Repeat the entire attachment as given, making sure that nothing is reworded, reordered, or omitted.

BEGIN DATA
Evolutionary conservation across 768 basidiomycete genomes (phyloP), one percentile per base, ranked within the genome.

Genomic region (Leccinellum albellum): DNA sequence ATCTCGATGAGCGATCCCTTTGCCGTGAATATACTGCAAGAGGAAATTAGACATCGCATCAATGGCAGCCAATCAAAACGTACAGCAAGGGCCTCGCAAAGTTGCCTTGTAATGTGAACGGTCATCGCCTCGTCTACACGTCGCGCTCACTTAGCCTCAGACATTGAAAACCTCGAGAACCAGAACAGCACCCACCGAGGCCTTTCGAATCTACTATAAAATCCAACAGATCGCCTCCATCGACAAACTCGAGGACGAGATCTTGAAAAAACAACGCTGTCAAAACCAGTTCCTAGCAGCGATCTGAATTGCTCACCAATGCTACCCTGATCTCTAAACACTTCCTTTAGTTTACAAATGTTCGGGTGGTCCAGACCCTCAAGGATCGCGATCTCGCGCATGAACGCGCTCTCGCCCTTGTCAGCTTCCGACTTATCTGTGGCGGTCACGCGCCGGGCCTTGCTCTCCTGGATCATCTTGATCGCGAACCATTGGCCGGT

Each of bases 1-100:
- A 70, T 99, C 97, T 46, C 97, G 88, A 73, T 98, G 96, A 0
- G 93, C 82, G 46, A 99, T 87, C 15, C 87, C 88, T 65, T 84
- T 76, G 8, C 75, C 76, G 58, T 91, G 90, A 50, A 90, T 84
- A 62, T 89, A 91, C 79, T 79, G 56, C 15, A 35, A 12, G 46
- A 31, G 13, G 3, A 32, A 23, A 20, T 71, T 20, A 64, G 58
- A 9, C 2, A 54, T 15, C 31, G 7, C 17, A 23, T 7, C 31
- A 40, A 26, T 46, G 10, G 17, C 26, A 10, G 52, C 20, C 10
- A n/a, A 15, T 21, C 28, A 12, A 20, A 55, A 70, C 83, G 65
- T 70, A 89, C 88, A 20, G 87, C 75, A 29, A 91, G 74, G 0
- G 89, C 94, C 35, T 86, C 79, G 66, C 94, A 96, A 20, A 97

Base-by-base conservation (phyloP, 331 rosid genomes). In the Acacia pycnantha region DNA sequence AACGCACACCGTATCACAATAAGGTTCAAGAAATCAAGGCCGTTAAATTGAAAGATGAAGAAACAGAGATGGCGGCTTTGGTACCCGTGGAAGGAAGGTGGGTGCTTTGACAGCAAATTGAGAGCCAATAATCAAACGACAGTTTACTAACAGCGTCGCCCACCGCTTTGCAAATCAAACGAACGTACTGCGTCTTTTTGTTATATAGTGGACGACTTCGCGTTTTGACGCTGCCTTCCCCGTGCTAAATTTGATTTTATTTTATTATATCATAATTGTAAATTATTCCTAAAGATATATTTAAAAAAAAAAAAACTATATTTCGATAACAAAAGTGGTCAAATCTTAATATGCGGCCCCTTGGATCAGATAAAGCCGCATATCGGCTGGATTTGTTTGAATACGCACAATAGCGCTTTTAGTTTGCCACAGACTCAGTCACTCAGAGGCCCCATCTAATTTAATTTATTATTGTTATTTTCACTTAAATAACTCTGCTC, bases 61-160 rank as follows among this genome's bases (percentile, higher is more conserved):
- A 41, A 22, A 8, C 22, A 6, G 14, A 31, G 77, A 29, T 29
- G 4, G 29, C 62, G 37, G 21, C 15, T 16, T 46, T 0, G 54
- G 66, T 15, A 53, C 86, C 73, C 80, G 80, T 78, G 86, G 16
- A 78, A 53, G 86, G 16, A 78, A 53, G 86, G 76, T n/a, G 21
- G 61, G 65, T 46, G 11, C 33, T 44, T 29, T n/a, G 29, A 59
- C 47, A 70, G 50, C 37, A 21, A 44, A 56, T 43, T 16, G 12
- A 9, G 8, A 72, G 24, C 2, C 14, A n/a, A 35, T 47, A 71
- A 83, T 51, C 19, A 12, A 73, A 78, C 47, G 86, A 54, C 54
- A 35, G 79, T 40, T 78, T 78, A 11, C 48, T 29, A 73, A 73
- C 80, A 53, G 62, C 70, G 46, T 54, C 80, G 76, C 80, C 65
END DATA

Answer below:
Evolutionary conservation across 768 basidiomycete genomes (phyloP), one percentile per base, ranked within the genome.

Genomic region (Leccinellum albellum): DNA sequence ATCTCGATGAGCGATCCCTTTGCCGTGAATATACTGCAAGAGGAAATTAGACATCGCATCAATGGCAGCCAATCAAAACGTACAGCAAGGGCCTCGCAAAGTTGCCTTGTAATGTGAACGGTCATCGCCTCGTCTACACGTCGCGCTCACTTAGCCTCAGACATTGAAAACCTCGAGAACCAGAACAGCACCCACCGAGGCCTTTCGAATCTACTATAAAATCCAACAGATCGCCTCCATCGACAAACTCGAGGACGAGATCTTGAAAAAACAACGCTGTCAAAACCAGTTCCTAGCAGCGATCTGAATTGCTCACCAATGCTACCCTGATCTCTAAACACTTCCTTTAGTTTACAAATGTTCGGGTGGTCCAGACCCTCAAGGATCGCGATCTCGCGCATGAACGCGCTCTCGCCCTTGTCAGCTTCCGACTTATCTGTGGCGGTCACGCGCCGGGCCTTGCTCTCCTGGATCATCTTGATCGCGAACCATTGGCCGGT

Each of bases 1-100:
- A 70, T 99, C 97, T 46, C 97, G 88, A 73, T 98, G 96, A 0
- G 93, C 82, G 46, A 99, T 87, C 15, C 87, C 88, T 65, T 84
- T 76, G 8, C 75, C 76, G 58, T 91, G 90, A 50, A 90, T 84
- A 62, T 89, A 91, C 79, T 79, G 56, C 15, A 35, A 12, G 46
- A 31, G 13, G 3, A 32, A 23, A 20, T 71, T 20, A 64, G 58
- A 9, C 2, A 54, T 15, C 31, G 7, C 17, A 23, T 7, C 31
- A 40, A 26, T 46, G 10, G 17, C 26, A 10, G 52, C 20, C 10
- A n/a, A 15, T 21, C 28, A 12, A 20, A 55, A 70, C 83, G 65
- T 70, A 89, C 88, A 20, G 87, C 75, A 29, A 91, G 74, G 0
- G 89, C 94, C 35, T 86, C 79, G 66, C 94, A 96, A 20, A 97

Base-by-base conservation (phyloP, 331 rosid genomes). In the Acacia pycnantha region DNA sequence AACGCACACCGTATCACAATAAGGTTCAAGAAATCAAGGCCGTTAAATTGAAAGATGAAGAAACAGAGATGGCGGCTTTGGTACCCGTGGAAGGAAGGTGGGTGCTTTGACAGCAAATTGAGAGCCAATAATCAAACGACAGTTTACTAACAGCGTCGCCCACCGCTTTGCAAATCAAACGAACGTACTGCGTCTTTTTGTTATATAGTGGACGACTTCGCGTTTTGACGCTGCCTTCCCCGTGCTAAATTTGATTTTATTTTATTATATCATAATTGTAAATTATTCCTAAAGATATATTTAAAAAAAAAAAAACTATATTTCGATAACAAAAGTGGTCAAATCTTAATATGCGGCCCCTTGGATCAGATAAAGCCGCATATCGGCTGGATTTGTTTGAATACGCACAATAGCGCTTTTAGTTTGCCACAGACTCAGTCACTCAGAGGCCCCATCTAATTTAATTTATTATTGTTATTTTCACTTAAATAACTCTGCTC, bases 61-160 rank as follows among this genome's bases (percentile, higher is more conserved):
- A 41, A 22, A 8, C 22, A 6, G 14, A 31, G 77, A 29, T 29
- G 4, G 29, C 62, G 37, G 21, C 15, T 16, T 46, T 0, G 54
- G 66, T 15, A 53, C 86, C 73, C 80, G 80, T 78, G 86, G 16
- A 78, A 53, G 86, G 16, A 78, A 53, G 86, G 76, T n/a, G 21
- G 61, G 65, T 46, G 11, C 33, T 44, T 29, T n/a, G 29, A 59
- C 47, A 70, G 50, C 37, A 21, A 44, A 56, T 43, T 16, G 12
- A 9, G 8, A 72, G 24, C 2, C 14, A n/a, A 35, T 47, A 71
- A 83, T 51, C 19, A 12, A 73, A 78, C 47, G 86, A 54, C 54
- A 35, G 79, T 40, T 78, T 78, A 11, C 48, T 29, A 73, A 73
- C 80, A 53, G 62, C 70, G 46, T 54, C 80, G 76, C 80, C 65